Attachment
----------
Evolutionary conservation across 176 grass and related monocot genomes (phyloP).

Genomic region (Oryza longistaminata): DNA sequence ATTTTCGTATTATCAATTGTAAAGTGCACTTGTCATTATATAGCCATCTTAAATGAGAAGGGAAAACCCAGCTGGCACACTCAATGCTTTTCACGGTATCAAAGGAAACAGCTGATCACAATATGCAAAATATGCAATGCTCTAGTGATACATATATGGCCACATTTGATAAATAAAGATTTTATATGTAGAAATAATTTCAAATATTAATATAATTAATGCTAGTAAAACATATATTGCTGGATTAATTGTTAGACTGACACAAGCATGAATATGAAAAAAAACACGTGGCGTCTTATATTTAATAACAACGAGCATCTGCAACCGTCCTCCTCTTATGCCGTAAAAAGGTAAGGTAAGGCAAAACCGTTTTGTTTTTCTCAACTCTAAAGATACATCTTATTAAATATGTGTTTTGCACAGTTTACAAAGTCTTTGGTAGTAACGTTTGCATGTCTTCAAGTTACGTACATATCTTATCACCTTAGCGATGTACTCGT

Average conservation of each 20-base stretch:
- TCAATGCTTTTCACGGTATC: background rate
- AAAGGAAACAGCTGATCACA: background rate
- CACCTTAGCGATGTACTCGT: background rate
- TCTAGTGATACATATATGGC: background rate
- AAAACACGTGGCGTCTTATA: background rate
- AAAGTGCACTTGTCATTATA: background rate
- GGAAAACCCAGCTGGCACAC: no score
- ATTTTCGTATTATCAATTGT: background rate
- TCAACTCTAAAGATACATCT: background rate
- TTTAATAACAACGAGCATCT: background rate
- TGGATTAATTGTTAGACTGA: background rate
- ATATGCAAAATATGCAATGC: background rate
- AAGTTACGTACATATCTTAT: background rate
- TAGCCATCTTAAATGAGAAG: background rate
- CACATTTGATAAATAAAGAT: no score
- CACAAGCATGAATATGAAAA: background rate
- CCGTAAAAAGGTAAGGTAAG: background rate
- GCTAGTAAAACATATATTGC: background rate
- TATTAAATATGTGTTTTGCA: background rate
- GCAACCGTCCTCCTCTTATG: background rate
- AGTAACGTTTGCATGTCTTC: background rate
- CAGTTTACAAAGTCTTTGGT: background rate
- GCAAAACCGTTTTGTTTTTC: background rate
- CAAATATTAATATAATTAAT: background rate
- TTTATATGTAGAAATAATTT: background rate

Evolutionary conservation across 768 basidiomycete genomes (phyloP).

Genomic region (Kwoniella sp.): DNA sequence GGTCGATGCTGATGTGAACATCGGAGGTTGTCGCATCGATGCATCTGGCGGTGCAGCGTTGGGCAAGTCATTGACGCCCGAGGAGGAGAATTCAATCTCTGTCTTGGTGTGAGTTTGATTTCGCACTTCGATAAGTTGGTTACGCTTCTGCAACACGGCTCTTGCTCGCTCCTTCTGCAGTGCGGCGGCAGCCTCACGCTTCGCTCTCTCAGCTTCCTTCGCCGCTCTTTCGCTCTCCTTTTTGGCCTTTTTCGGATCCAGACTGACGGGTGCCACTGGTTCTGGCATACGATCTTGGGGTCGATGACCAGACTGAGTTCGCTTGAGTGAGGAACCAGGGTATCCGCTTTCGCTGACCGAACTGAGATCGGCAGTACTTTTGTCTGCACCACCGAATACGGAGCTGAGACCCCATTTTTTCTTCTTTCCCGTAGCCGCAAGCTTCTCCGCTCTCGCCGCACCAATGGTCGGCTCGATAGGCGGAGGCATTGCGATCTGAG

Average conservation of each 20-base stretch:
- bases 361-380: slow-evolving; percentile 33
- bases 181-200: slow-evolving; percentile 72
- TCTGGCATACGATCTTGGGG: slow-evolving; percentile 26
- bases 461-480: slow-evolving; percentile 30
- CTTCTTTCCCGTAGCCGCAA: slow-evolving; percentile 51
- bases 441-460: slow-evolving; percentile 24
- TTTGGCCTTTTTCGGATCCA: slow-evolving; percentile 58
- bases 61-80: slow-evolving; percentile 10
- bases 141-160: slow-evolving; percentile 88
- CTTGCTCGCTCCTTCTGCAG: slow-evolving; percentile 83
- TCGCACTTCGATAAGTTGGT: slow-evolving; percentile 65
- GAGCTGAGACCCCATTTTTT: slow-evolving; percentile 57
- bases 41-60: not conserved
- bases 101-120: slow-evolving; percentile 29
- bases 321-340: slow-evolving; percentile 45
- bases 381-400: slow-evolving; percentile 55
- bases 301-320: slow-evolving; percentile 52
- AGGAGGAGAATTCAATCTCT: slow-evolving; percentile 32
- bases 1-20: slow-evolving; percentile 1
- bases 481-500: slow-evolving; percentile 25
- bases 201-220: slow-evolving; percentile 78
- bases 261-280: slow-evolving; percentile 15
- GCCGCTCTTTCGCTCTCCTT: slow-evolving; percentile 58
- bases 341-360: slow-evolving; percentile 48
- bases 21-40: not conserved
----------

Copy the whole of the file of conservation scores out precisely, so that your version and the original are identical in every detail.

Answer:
Evolutionary conservation across 176 grass and related monocot genomes (phyloP).

Genomic region (Oryza longistaminata): DNA sequence ATTTTCGTATTATCAATTGTAAAGTGCACTTGTCATTATATAGCCATCTTAAATGAGAAGGGAAAACCCAGCTGGCACACTCAATGCTTTTCACGGTATCAAAGGAAACAGCTGATCACAATATGCAAAATATGCAATGCTCTAGTGATACATATATGGCCACATTTGATAAATAAAGATTTTATATGTAGAAATAATTTCAAATATTAATATAATTAATGCTAGTAAAACATATATTGCTGGATTAATTGTTAGACTGACACAAGCATGAATATGAAAAAAAACACGTGGCGTCTTATATTTAATAACAACGAGCATCTGCAACCGTCCTCCTCTTATGCCGTAAAAAGGTAAGGTAAGGCAAAACCGTTTTGTTTTTCTCAACTCTAAAGATACATCTTATTAAATATGTGTTTTGCACAGTTTACAAAGTCTTTGGTAGTAACGTTTGCATGTCTTCAAGTTACGTACATATCTTATCACCTTAGCGATGTACTCGT

Average conservation of each 20-base stretch:
- TCAATGCTTTTCACGGTATC: background rate
- AAAGGAAACAGCTGATCACA: background rate
- CACCTTAGCGATGTACTCGT: background rate
- TCTAGTGATACATATATGGC: background rate
- AAAACACGTGGCGTCTTATA: background rate
- AAAGTGCACTTGTCATTATA: background rate
- GGAAAACCCAGCTGGCACAC: no score
- ATTTTCGTATTATCAATTGT: background rate
- TCAACTCTAAAGATACATCT: background rate
- TTTAATAACAACGAGCATCT: background rate
- TGGATTAATTGTTAGACTGA: background rate
- ATATGCAAAATATGCAATGC: background rate
- AAGTTACGTACATATCTTAT: background rate
- TAGCCATCTTAAATGAGAAG: background rate
- CACATTTGATAAATAAAGAT: no score
- CACAAGCATGAATATGAAAA: background rate
- CCGTAAAAAGGTAAGGTAAG: background rate
- GCTAGTAAAACATATATTGC: background rate
- TATTAAATATGTGTTTTGCA: background rate
- GCAACCGTCCTCCTCTTATG: background rate
- AGTAACGTTTGCATGTCTTC: background rate
- CAGTTTACAAAGTCTTTGGT: background rate
- GCAAAACCGTTTTGTTTTTC: background rate
- CAAATATTAATATAATTAAT: background rate
- TTTATATGTAGAAATAATTT: background rate

Evolutionary conservation across 768 basidiomycete genomes (phyloP).

Genomic region (Kwoniella sp.): DNA sequence GGTCGATGCTGATGTGAACATCGGAGGTTGTCGCATCGATGCATCTGGCGGTGCAGCGTTGGGCAAGTCATTGACGCCCGAGGAGGAGAATTCAATCTCTGTCTTGGTGTGAGTTTGATTTCGCACTTCGATAAGTTGGTTACGCTTCTGCAACACGGCTCTTGCTCGCTCCTTCTGCAGTGCGGCGGCAGCCTCACGCTTCGCTCTCTCAGCTTCCTTCGCCGCTCTTTCGCTCTCCTTTTTGGCCTTTTTCGGATCCAGACTGACGGGTGCCACTGGTTCTGGCATACGATCTTGGGGTCGATGACCAGACTGAGTTCGCTTGAGTGAGGAACCAGGGTATCCGCTTTCGCTGACCGAACTGAGATCGGCAGTACTTTTGTCTGCACCACCGAATACGGAGCTGAGACCCCATTTTTTCTTCTTTCCCGTAGCCGCAAGCTTCTCCGCTCTCGCCGCACCAATGGTCGGCTCGATAGGCGGAGGCATTGCGATCTGAG

Average conservation of each 20-base stretch:
- bases 361-380: slow-evolving; percentile 33
- bases 181-200: slow-evolving; percentile 72
- TCTGGCATACGATCTTGGGG: slow-evolving; percentile 26
- bases 461-480: slow-evolving; percentile 30
- CTTCTTTCCCGTAGCCGCAA: slow-evolving; percentile 51
- bases 441-460: slow-evolving; percentile 24
- TTTGGCCTTTTTCGGATCCA: slow-evolving; percentile 58
- bases 61-80: slow-evolving; percentile 10
- bases 141-160: slow-evolving; percentile 88
- CTTGCTCGCTCCTTCTGCAG: slow-evolving; percentile 83
- TCGCACTTCGATAAGTTGGT: slow-evolving; percentile 65
- GAGCTGAGACCCCATTTTTT: slow-evolving; percentile 57
- bases 41-60: not conserved
- bases 101-120: slow-evolving; percentile 29
- bases 321-340: slow-evolving; percentile 45
- bases 381-400: slow-evolving; percentile 55
- bases 301-320: slow-evolving; percentile 52
- AGGAGGAGAATTCAATCTCT: slow-evolving; percentile 32
- bases 1-20: slow-evolving; percentile 1
- bases 481-500: slow-evolving; percentile 25
- bases 201-220: slow-evolving; percentile 78
- bases 261-280: slow-evolving; percentile 15
- GCCGCTCTTTCGCTCTCCTT: slow-evolving; percentile 58
- bases 341-360: slow-evolving; percentile 48
- bases 21-40: not conserved